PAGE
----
MANHATTAN (CN) — In his first brush with potentially major consequences for a decadeslong record of alleged business improprieties, Donald Trump pleaded not guilty Tuesday to an unprecedented indictment against someone who held executive office.
"Let's arraign Mr. Trump," said New York Supreme Justice Juan Merchan, at the conclusion of media-access issues that had caused a roughly 20-minute delay to the proceedings scheduled for 2:15 p.m.
Trump then spoke his first two words as a criminal defendant. "Not guilty," he said in a gravelly voice. By the time the historic hearing adjourned at 3:25, the twice-impeached former president had uttered just eight words, his longest string being the reply, "OK, I can," when Judge Merchan explained a potential conflict of an interest for one of his lawyers.
Dressed in a blue suit and red tie, Trump sat up straight up and mostly kept his hands clasped together, later changing to a crossed arms pose.
There will not be a gag order on the parties as the case advances, but Judge Merchan did urge Trump sternly on Tuesday to avoid making posts with language that has the potential incite civil unrest or "that jeopardizes the rule of law."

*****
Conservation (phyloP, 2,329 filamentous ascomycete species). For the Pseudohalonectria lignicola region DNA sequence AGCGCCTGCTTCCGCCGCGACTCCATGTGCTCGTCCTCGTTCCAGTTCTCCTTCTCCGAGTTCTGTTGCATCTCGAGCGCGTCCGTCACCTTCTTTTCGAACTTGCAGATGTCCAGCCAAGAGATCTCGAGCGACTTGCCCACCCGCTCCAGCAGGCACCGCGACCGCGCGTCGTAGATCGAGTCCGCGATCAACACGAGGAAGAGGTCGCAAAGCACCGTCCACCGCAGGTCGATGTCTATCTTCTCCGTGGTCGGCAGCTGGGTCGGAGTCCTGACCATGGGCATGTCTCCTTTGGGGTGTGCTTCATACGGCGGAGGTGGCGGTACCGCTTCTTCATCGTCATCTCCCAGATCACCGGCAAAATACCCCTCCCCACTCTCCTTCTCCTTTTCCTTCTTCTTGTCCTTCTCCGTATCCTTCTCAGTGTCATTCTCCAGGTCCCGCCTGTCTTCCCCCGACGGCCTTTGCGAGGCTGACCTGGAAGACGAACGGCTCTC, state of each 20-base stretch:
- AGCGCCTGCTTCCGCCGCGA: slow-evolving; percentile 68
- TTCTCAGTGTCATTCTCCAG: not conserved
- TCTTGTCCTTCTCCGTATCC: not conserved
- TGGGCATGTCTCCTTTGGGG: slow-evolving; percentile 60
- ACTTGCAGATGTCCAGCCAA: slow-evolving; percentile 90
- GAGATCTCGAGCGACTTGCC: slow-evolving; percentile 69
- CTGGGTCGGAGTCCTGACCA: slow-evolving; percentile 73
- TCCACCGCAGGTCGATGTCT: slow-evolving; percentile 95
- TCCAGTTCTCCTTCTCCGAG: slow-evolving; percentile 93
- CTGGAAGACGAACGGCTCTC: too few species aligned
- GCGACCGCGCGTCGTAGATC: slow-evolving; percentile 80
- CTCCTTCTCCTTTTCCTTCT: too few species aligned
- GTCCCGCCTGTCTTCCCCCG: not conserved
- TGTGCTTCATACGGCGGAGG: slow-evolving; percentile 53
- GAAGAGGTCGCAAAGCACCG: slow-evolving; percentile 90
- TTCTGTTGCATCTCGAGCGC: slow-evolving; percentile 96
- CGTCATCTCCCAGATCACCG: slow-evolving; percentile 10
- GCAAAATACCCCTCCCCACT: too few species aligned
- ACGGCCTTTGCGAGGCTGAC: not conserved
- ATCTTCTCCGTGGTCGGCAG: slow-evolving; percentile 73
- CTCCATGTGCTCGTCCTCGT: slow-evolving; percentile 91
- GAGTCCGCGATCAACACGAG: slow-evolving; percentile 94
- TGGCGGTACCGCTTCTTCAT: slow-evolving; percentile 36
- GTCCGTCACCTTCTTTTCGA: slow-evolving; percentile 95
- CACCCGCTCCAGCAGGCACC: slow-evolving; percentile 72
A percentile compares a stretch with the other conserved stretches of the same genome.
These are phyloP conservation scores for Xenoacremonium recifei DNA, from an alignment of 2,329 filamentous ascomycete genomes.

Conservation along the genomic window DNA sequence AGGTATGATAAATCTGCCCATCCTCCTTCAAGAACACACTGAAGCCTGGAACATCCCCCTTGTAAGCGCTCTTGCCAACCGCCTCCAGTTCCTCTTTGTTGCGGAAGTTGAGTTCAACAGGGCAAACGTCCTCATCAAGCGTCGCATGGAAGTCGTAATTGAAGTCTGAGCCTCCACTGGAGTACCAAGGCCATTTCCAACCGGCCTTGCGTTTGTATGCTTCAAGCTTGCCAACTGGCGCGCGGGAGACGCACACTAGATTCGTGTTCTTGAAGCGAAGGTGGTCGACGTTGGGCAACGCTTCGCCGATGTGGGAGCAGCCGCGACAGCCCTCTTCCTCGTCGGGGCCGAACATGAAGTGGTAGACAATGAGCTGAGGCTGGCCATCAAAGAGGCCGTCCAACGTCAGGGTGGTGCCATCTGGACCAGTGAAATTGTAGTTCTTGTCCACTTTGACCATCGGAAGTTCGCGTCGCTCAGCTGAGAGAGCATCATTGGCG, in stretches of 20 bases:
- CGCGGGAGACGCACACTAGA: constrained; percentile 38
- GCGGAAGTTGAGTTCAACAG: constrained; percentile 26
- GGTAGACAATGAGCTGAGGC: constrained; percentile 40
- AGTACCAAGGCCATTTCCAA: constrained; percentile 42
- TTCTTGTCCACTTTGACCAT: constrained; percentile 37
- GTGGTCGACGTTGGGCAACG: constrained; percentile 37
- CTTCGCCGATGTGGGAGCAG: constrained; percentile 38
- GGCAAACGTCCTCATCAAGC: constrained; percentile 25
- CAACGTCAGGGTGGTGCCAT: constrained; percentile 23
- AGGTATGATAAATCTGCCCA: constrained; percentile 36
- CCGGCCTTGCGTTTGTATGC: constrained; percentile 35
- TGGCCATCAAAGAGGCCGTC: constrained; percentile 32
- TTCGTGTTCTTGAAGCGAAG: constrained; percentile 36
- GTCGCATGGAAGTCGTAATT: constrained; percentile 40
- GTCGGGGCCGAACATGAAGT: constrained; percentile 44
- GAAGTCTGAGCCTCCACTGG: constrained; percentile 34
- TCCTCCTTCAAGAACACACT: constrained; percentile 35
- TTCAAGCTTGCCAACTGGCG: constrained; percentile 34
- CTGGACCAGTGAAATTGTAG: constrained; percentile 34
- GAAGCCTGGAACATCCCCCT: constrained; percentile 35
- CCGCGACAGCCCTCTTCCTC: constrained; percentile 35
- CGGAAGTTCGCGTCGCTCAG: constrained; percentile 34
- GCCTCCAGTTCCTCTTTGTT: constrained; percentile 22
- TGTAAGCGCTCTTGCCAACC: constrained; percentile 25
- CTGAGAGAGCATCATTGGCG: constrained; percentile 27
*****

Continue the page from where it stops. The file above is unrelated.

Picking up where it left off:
Trump was joined at the defense table on Tuesday by his attorneys Todd Blanche, Susan Necheles and Joe Tacopina.
Since the charges are not eligible for bail under New York state law, Trump was released on his own recognizance and left from the courthouse to LaGuardia Airport in Queens to return to his Mar-A-Lago estate in Palm Beach.
Trump has been actively critical of his prosecution, calling it "election interference at the highest level in history" when news of the indictment broke Thursday.
Unsealed for the first time this afternoon, the 34-count indictment ties Trump explicitly to an otherwise known criminal conspiracy: payments that were made weeks before the 2016 presidential election to porn actress Stormy Daniels and to Playboy playmate Karen McDougal so that neither woman would make public statements about extramarital affairs they claimed to have had with Trump.
Summarizing those charges and statement of facts that accompanies them, prosecutors said Trump committed an "illegal conspiracy to undermine the integrity of the 2016 presidential election."
At a press conference held immediately after the arraignment, Manhattan District Attorney Alvin Bragg broke his long silence about the details of the case, explaining to reporters for the first time how the indictment's 34 felony counts for falsifying business records encompass 34 documents — checks, invoices and general ledger entries — that Trump filed to cover up hush money payments to three people who possessed negative information that could have been damaging to Trump's 2016 presidential campaign.
Bragg said Trump illegally recorded these reimbursement payments for the hush money as legal fees to his personal attorney and fixer Michael Cohen.